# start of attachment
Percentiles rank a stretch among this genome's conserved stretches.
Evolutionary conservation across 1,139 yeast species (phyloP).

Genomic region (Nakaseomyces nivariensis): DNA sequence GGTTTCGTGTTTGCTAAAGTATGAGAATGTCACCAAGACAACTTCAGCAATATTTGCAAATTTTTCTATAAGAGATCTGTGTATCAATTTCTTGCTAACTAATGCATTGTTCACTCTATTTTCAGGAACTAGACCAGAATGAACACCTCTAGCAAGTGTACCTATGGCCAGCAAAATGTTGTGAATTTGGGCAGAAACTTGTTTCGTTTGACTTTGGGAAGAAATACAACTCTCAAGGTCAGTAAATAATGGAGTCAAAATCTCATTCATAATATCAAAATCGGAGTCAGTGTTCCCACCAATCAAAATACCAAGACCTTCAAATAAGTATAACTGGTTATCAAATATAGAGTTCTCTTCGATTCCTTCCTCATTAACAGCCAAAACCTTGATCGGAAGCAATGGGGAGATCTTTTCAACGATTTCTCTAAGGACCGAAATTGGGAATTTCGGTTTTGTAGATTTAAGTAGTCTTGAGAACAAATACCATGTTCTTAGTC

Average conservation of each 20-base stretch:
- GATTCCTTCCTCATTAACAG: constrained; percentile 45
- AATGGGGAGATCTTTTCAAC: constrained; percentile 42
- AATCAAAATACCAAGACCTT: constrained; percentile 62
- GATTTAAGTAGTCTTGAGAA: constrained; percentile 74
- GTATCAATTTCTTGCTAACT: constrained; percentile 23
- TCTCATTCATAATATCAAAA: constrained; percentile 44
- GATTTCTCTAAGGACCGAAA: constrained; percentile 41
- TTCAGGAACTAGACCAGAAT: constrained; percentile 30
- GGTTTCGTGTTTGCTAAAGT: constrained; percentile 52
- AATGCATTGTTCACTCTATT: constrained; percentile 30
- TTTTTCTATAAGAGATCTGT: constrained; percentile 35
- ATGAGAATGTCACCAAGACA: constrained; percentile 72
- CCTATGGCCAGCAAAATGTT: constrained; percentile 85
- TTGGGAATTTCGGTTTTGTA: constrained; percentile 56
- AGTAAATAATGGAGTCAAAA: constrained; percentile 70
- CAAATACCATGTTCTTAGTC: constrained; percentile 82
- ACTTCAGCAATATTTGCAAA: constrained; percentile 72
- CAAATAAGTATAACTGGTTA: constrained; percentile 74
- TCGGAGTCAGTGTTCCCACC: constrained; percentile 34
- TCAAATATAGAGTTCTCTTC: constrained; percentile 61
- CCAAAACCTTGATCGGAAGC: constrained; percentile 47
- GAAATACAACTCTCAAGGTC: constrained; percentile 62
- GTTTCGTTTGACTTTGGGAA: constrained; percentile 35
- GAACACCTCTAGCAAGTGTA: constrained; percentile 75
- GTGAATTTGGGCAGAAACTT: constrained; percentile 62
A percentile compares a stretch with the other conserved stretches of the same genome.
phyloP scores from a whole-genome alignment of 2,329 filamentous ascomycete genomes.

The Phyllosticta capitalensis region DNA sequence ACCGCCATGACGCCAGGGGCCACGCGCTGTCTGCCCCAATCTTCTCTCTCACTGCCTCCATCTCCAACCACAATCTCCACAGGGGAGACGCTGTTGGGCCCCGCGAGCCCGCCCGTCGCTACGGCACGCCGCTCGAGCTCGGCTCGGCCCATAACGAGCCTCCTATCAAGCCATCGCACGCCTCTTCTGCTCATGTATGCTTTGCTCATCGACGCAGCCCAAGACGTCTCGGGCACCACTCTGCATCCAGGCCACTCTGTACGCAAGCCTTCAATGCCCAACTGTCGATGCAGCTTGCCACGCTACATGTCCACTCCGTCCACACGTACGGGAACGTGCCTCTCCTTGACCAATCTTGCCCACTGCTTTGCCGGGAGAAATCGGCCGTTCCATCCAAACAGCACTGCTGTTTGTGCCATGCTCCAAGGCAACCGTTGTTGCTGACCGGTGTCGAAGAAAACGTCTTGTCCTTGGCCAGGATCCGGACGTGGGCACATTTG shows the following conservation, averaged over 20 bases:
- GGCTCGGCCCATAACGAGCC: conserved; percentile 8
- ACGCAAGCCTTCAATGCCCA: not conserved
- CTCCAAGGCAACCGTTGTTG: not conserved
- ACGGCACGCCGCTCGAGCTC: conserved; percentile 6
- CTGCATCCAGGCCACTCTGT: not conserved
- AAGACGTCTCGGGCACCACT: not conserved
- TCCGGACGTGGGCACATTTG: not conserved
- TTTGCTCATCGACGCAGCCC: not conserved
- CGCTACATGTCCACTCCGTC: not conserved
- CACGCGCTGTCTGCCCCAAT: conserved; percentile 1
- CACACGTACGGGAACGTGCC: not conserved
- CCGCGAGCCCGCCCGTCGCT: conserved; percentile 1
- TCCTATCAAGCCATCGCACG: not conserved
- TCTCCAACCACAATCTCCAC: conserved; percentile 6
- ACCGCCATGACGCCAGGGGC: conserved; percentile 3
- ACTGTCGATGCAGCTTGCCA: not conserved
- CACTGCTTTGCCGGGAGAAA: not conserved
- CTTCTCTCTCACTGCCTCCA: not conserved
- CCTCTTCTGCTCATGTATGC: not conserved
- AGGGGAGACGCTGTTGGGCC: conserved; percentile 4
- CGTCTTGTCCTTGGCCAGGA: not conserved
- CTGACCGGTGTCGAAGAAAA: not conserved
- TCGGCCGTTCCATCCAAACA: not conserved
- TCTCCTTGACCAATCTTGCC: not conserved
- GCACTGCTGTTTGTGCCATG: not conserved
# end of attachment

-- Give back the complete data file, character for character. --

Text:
Percentiles rank a stretch among this genome's conserved stretches.
Evolutionary conservation across 1,139 yeast species (phyloP).

Genomic region (Nakaseomyces nivariensis): DNA sequence GGTTTCGTGTTTGCTAAAGTATGAGAATGTCACCAAGACAACTTCAGCAATATTTGCAAATTTTTCTATAAGAGATCTGTGTATCAATTTCTTGCTAACTAATGCATTGTTCACTCTATTTTCAGGAACTAGACCAGAATGAACACCTCTAGCAAGTGTACCTATGGCCAGCAAAATGTTGTGAATTTGGGCAGAAACTTGTTTCGTTTGACTTTGGGAAGAAATACAACTCTCAAGGTCAGTAAATAATGGAGTCAAAATCTCATTCATAATATCAAAATCGGAGTCAGTGTTCCCACCAATCAAAATACCAAGACCTTCAAATAAGTATAACTGGTTATCAAATATAGAGTTCTCTTCGATTCCTTCCTCATTAACAGCCAAAACCTTGATCGGAAGCAATGGGGAGATCTTTTCAACGATTTCTCTAAGGACCGAAATTGGGAATTTCGGTTTTGTAGATTTAAGTAGTCTTGAGAACAAATACCATGTTCTTAGTC

Average conservation of each 20-base stretch:
- GATTCCTTCCTCATTAACAG: constrained; percentile 45
- AATGGGGAGATCTTTTCAAC: constrained; percentile 42
- AATCAAAATACCAAGACCTT: constrained; percentile 62
- GATTTAAGTAGTCTTGAGAA: constrained; percentile 74
- GTATCAATTTCTTGCTAACT: constrained; percentile 23
- TCTCATTCATAATATCAAAA: constrained; percentile 44
- GATTTCTCTAAGGACCGAAA: constrained; percentile 41
- TTCAGGAACTAGACCAGAAT: constrained; percentile 30
- GGTTTCGTGTTTGCTAAAGT: constrained; percentile 52
- AATGCATTGTTCACTCTATT: constrained; percentile 30
- TTTTTCTATAAGAGATCTGT: constrained; percentile 35
- ATGAGAATGTCACCAAGACA: constrained; percentile 72
- CCTATGGCCAGCAAAATGTT: constrained; percentile 85
- TTGGGAATTTCGGTTTTGTA: constrained; percentile 56
- AGTAAATAATGGAGTCAAAA: constrained; percentile 70
- CAAATACCATGTTCTTAGTC: constrained; percentile 82
- ACTTCAGCAATATTTGCAAA: constrained; percentile 72
- CAAATAAGTATAACTGGTTA: constrained; percentile 74
- TCGGAGTCAGTGTTCCCACC: constrained; percentile 34
- TCAAATATAGAGTTCTCTTC: constrained; percentile 61
- CCAAAACCTTGATCGGAAGC: constrained; percentile 47
- GAAATACAACTCTCAAGGTC: constrained; percentile 62
- GTTTCGTTTGACTTTGGGAA: constrained; percentile 35
- GAACACCTCTAGCAAGTGTA: constrained; percentile 75
- GTGAATTTGGGCAGAAACTT: constrained; percentile 62
A percentile compares a stretch with the other conserved stretches of the same genome.
phyloP scores from a whole-genome alignment of 2,329 filamentous ascomycete genomes.

The Phyllosticta capitalensis region DNA sequence ACCGCCATGACGCCAGGGGCCACGCGCTGTCTGCCCCAATCTTCTCTCTCACTGCCTCCATCTCCAACCACAATCTCCACAGGGGAGACGCTGTTGGGCCCCGCGAGCCCGCCCGTCGCTACGGCACGCCGCTCGAGCTCGGCTCGGCCCATAACGAGCCTCCTATCAAGCCATCGCACGCCTCTTCTGCTCATGTATGCTTTGCTCATCGACGCAGCCCAAGACGTCTCGGGCACCACTCTGCATCCAGGCCACTCTGTACGCAAGCCTTCAATGCCCAACTGTCGATGCAGCTTGCCACGCTACATGTCCACTCCGTCCACACGTACGGGAACGTGCCTCTCCTTGACCAATCTTGCCCACTGCTTTGCCGGGAGAAATCGGCCGTTCCATCCAAACAGCACTGCTGTTTGTGCCATGCTCCAAGGCAACCGTTGTTGCTGACCGGTGTCGAAGAAAACGTCTTGTCCTTGGCCAGGATCCGGACGTGGGCACATTTG shows the following conservation, averaged over 20 bases:
- GGCTCGGCCCATAACGAGCC: conserved; percentile 8
- ACGCAAGCCTTCAATGCCCA: not conserved
- CTCCAAGGCAACCGTTGTTG: not conserved
- ACGGCACGCCGCTCGAGCTC: conserved; percentile 6
- CTGCATCCAGGCCACTCTGT: not conserved
- AAGACGTCTCGGGCACCACT: not conserved
- TCCGGACGTGGGCACATTTG: not conserved
- TTTGCTCATCGACGCAGCCC: not conserved
- CGCTACATGTCCACTCCGTC: not conserved
- CACGCGCTGTCTGCCCCAAT: conserved; percentile 1
- CACACGTACGGGAACGTGCC: not conserved
- CCGCGAGCCCGCCCGTCGCT: conserved; percentile 1
- TCCTATCAAGCCATCGCACG: not conserved
- TCTCCAACCACAATCTCCAC: conserved; percentile 6
- ACCGCCATGACGCCAGGGGC: conserved; percentile 3
- ACTGTCGATGCAGCTTGCCA: not conserved
- CACTGCTTTGCCGGGAGAAA: not conserved
- CTTCTCTCTCACTGCCTCCA: not conserved
- CCTCTTCTGCTCATGTATGC: not conserved
- AGGGGAGACGCTGTTGGGCC: conserved; percentile 4
- CGTCTTGTCCTTGGCCAGGA: not conserved
- CTGACCGGTGTCGAAGAAAA: not conserved
- TCGGCCGTTCCATCCAAACA: not conserved
- TCTCCTTGACCAATCTTGCC: not conserved
- GCACTGCTGTTTGTGCCATG: not conserved